Soil health may be defined as the continued capacity of soil to function as a vital living ecosystem that sustains plants, animals and humans. This definition highlights the importance of managing soils so that they are sustainable for future generations.
The related term soil quality has a similar definition but refers more specifically to the fitness of a soil for the purpose of growing a crop. Thus, in a viticultural context, soil quality can be thought of as the soil’s ability to support grapevine growth and the production of a crop (with consideration to both yield and quality) without resulting in soil degradation or harm to the environment. It includes the functions of soil such as the provision of a medium for vine growth, the retention and release of water, nutrient cycling and the regulation of biological populations.
The assessment of soil quality should therefore include the analysis of its physical, chemical and biological properties. By conducting a range of field and laboratory analytical tests, grapegrowers can determine if corrective action is required to alleviate any constraints to soil use or if practices are having any beneficial or deleterious impacts on soil quality.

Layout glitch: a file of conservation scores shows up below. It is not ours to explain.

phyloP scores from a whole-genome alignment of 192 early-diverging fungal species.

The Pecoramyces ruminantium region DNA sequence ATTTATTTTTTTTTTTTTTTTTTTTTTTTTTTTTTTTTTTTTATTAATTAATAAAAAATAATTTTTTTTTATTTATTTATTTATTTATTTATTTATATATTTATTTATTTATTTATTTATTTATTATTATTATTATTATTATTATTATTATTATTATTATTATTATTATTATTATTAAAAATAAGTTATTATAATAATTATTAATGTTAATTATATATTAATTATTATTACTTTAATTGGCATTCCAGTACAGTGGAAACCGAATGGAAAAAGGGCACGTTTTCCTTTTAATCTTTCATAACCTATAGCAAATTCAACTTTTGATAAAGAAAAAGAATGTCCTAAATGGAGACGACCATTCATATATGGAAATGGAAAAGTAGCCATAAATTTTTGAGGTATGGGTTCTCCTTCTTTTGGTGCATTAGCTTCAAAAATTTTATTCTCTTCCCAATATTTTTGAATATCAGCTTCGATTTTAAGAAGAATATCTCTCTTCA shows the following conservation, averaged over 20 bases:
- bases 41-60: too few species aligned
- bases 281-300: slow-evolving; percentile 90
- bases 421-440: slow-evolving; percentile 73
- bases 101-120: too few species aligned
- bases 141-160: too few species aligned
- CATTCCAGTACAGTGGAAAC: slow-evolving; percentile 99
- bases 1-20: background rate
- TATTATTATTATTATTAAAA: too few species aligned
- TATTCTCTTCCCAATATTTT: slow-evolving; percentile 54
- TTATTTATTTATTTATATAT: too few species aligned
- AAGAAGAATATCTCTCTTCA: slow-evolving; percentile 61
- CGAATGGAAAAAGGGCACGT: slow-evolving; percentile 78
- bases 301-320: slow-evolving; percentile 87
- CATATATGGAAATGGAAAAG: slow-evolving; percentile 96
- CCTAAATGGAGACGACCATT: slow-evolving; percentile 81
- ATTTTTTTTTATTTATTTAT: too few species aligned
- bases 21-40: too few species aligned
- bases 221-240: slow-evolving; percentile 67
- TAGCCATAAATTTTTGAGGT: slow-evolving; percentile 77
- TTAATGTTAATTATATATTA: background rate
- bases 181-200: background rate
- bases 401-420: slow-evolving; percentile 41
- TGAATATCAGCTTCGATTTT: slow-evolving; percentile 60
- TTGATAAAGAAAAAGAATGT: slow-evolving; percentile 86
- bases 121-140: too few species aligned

Regular soil monitoring over time using sound sampling and measurement strategies is important. In established vineyards, soil testing is undertaken regularly (i.e. annually or biennially) and there is no single descriptor of soil quality; instead a ‘tool kit’ of indicator tests is used. Results from these tests should be evaluated by comparing them with known benchmark (or optimum threshold) values and vine performance criteria such as crop yield and fruit quality. Such information is used as a basis for making decisions on the need for and application rate of inputs such as fertilisers, soil amendments (e.g. lime and gypsum) and bio-fertilisers/inoculants (i.e. products which contain living micro-organisms).
Read more: Setting benchmarks and recommendations for management of soil health in Australian viticulture (2014)